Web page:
In 1972, this treaty was signed by more than 100 countries.

Is the BWC effective?

Entering into force in 1975, the BWC prohibits the development, production, acquisition, transfer, stockpiling and use of biological and toxin weapons. It was the first multilateral treaty banning an entire category of weapons of mass destruction. The Convention currently has 183 State parties and four signatory States. It is a short treaty consisting of 15 articles.

Articles IV-VII form the crux of the compliance monitoring mechanisms that the Convention sought to put in place.

  • Article IV places an obligation on State parties to take national measures to ensure the implementation of the treaty.

  • Article V obliging State parties to extend cooperation

  • Article VI providing every party with the right to approach the UN Security Council if it finds any other party breaching the BWC.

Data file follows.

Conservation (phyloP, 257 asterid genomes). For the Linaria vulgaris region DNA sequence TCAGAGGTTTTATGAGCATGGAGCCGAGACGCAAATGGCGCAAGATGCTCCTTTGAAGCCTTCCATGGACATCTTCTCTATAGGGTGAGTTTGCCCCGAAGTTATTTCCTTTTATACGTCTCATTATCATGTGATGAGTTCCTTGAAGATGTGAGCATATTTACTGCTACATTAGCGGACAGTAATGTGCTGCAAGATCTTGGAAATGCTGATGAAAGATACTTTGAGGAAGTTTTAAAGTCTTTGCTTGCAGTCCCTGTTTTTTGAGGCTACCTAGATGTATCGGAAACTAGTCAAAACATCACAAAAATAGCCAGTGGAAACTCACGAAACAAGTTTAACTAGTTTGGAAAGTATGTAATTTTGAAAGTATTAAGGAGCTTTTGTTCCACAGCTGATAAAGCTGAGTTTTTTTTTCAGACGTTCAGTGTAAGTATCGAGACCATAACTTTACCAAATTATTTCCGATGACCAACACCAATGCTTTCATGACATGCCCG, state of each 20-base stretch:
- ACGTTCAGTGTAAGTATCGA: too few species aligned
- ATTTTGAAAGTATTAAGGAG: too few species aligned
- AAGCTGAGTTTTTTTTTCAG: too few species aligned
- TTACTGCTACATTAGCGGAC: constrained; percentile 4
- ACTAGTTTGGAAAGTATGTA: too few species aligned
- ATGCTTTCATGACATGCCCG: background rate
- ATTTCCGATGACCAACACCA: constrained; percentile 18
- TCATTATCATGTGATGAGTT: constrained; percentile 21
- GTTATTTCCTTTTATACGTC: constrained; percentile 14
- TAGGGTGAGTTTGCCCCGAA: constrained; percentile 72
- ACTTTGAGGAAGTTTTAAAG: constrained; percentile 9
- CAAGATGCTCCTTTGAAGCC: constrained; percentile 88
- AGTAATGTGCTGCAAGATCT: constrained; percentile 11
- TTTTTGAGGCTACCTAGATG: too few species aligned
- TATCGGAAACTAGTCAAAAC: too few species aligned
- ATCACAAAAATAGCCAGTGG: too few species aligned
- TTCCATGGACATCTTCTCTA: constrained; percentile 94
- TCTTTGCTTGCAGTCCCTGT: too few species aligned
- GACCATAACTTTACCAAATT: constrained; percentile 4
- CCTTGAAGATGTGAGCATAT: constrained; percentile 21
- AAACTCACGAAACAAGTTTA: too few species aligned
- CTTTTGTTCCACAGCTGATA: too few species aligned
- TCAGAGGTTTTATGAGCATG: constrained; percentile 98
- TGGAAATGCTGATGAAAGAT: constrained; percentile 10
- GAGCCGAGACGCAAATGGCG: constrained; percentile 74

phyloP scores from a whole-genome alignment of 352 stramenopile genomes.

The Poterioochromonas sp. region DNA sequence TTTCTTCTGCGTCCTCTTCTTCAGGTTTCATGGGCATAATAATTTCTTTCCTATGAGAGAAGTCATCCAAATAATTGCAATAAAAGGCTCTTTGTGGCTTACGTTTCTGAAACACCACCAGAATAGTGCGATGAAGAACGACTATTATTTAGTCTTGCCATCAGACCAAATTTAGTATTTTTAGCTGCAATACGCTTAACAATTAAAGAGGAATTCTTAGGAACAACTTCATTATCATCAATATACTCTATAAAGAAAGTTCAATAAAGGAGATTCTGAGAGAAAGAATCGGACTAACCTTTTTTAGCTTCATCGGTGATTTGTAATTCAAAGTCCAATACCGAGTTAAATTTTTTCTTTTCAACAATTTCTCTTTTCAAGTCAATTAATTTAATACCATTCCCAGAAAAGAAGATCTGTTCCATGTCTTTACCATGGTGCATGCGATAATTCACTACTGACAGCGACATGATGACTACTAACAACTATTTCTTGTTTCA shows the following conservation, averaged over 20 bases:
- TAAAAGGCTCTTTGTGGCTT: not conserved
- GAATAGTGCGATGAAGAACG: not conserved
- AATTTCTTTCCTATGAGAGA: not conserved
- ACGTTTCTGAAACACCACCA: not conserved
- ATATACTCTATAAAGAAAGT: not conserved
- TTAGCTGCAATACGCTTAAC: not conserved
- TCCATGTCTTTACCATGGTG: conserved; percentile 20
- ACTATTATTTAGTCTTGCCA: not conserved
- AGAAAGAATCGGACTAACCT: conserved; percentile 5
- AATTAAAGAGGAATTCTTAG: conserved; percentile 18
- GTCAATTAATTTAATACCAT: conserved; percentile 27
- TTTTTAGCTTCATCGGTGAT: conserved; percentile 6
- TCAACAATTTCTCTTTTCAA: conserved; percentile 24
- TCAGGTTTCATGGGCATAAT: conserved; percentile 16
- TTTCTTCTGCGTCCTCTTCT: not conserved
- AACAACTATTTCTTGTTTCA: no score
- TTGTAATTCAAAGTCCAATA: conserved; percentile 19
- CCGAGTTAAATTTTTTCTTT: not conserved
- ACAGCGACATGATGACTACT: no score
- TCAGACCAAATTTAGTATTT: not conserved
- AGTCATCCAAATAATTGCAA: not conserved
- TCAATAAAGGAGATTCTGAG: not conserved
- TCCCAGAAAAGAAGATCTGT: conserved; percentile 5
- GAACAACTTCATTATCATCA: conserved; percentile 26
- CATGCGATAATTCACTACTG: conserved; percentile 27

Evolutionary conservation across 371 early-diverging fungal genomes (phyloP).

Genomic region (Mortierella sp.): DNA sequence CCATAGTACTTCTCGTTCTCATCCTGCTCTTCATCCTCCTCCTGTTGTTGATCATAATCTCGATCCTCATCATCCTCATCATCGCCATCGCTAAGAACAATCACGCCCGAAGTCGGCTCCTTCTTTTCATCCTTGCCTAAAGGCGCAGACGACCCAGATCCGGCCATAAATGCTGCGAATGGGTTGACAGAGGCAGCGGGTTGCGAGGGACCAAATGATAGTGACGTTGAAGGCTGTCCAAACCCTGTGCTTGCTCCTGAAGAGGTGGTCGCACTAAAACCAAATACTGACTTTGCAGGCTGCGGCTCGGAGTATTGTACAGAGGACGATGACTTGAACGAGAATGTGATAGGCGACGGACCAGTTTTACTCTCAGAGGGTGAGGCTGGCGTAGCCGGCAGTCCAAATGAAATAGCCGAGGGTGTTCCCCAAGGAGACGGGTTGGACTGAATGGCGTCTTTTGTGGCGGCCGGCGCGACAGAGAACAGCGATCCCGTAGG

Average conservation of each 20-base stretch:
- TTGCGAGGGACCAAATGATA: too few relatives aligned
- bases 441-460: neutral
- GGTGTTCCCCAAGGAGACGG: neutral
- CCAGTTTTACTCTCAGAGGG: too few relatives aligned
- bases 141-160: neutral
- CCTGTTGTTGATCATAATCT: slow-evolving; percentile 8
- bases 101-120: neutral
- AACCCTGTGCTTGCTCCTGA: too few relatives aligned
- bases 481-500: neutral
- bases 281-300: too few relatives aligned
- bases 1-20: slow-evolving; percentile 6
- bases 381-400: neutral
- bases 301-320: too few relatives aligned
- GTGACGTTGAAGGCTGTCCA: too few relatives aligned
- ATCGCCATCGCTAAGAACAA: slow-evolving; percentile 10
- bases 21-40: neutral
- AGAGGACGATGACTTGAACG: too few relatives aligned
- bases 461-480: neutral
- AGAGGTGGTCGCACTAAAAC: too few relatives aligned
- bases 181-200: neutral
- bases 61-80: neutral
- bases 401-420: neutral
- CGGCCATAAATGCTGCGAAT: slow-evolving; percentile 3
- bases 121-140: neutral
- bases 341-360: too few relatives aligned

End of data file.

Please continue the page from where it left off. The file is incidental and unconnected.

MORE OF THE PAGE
• Article VII obliging assistance to any State party adversely impacted by a violation of the BWC.

It is quite evident that the BWC places the onus of compliance on State parties. The absence of a formal verification protocol and an administering body meant that the Convention is highly ineffective in ensuring compliance when compared to the nuclear and chemical weapons disarmament regimes.

The lack of teeth would soon come to the fore in the following decades. The Convention could not prevent the Soviet Union from covertly operating its offensive bio-weapons programme between 1975 and 1991. The rest of the world learnt of its existence only after Russian President Boris Yeltsin made an admission in 1991.